Preparing for Tornadoes
- Get a NOAA Weather Radio with warning alarm tone and battery backup to get information directly from the National Weather Service. This is the quickest way to learn that a tornado is heading your way. Many models are available.
- Know what tornado watch and tornado warning mean.
- Determine in advance where you will take cover in case of a tornado warning. Keep this safe location uncluttered.
- Storm cellars or basements provide the best protection.
- If underground shelter is not available, go into a windowless interior room, closet or hallway on the lowest floor possible.
- Stay away from windows, doors and outside walls. Go to the center of the room. Stay away from corners because they attract debris.
- If you are in a high-rise building, you may not have enough time to go to the lowest floor. Pick a place in a hallway in the center of the building.
- A vehicle, trailer or mobile home does not provide good protection. Plan to go quickly to a building with a strong foundation, if possible.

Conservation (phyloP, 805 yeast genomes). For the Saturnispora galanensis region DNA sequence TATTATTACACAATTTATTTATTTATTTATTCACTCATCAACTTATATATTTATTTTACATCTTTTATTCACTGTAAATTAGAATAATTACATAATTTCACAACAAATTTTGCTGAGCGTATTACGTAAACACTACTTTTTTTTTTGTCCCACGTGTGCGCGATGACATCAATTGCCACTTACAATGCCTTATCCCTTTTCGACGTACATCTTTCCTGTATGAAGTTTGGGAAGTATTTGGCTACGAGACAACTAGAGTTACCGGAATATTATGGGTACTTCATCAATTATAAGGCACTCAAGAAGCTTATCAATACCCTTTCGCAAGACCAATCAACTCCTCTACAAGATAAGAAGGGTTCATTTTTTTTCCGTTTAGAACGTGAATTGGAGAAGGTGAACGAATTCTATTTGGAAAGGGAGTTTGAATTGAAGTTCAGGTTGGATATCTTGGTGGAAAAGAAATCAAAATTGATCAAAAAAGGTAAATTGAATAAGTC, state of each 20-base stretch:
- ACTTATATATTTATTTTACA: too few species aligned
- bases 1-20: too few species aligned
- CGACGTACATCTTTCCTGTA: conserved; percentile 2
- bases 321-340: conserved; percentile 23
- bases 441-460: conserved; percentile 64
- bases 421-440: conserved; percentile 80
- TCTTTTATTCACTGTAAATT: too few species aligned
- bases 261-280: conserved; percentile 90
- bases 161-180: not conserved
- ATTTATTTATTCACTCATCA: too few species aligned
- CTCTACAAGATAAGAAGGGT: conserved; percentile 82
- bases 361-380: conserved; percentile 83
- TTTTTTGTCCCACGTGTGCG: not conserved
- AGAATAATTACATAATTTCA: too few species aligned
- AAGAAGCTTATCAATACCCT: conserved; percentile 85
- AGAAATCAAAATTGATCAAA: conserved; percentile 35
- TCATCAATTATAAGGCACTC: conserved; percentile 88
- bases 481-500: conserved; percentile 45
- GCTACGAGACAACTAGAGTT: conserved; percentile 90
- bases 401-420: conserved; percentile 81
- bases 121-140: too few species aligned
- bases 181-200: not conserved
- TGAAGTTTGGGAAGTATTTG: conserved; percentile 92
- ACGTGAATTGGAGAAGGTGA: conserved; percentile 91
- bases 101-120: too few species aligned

- Get a kit of emergency supplies. Store it in your shelter location.
- Practice tornado drills at least once a year
- When a tornado watch is issued, stay tuned to local radio, TV and NOAA weather radio for further information and possible warnings. Be prepared to take cover.
- When a tornado warning is issued, take cover in your safe location immediately or on the lowest level of the nearest substantial building. Protect your body from flying debris with a heavy blanket, pillows, sofa cushions or mattress.
- If you can’t get to your safe location or the lowest level of a substantial building:
- Open buildings (shopping mall, gym or civic center): Try to get into a restroom or interior hallway. If there is no time, get up against something that will support or deflect falling debris. Protect your head by covering it with your arms.
- Cars and trucks: Get out of your vehicle and try to find shelter inside a sturdy building. A culvert or ditch can provide shelter if a substantial building is not nearby. Lie down flat and cover your head with your hands. Do not get under an overpass or bridge. You are safer in a low, flat location.
- Outdoors. Try to find shelter immediately in the nearest substantial building. If no buildings are close, lie down flat in a ditch or depression and cover your head with your hands.
- Mobile homes:Do not stay in mobile homes. Leave immediately and seek shelter inside a nearby sturdy building, or lie down in a ditch away from your home, covering your head with your hands. Mobile homes are extremely unsafe during tornadoes.
- Stay in your safe location until the danger has passed.
- Stay out of damaged buildings and stay clear of downed power lines
- Help injured or trapped people. Check on those who might need special assistance, such the elderly, children and people with disabilities.